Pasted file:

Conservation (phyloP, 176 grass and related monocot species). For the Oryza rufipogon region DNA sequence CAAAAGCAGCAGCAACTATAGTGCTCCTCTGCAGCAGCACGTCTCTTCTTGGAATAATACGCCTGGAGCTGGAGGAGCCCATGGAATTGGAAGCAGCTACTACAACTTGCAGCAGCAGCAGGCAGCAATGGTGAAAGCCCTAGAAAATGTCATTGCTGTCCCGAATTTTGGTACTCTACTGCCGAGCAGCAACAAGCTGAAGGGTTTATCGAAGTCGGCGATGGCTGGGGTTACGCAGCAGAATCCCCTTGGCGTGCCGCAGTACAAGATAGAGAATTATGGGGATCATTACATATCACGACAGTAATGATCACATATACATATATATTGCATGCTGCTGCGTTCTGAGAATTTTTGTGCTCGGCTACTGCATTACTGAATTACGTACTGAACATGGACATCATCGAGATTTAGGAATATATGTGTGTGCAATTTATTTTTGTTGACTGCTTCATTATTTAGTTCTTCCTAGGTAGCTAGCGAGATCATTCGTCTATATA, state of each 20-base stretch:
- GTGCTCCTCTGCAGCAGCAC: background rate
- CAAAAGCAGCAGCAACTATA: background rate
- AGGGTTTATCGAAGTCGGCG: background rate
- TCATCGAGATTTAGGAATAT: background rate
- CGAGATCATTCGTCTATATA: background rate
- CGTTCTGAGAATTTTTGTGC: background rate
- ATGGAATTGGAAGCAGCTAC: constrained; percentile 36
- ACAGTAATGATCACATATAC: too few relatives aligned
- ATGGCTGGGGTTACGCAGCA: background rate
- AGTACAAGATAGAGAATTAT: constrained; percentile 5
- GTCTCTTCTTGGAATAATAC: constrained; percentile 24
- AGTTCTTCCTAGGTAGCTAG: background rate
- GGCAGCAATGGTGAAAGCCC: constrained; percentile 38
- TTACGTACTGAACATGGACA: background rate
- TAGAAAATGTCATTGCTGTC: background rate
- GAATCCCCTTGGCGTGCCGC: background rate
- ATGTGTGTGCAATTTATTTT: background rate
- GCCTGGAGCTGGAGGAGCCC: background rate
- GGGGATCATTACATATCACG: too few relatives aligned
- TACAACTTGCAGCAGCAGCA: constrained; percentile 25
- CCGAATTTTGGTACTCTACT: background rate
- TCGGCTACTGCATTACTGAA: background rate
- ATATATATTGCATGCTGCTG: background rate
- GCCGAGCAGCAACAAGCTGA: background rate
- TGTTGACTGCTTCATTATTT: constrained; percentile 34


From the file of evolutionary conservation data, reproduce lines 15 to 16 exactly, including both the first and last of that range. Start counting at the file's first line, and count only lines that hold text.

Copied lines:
- TTACGTACTGAACATGGACA: background rate
- TAGAAAATGTCATTGCTGTC: background rate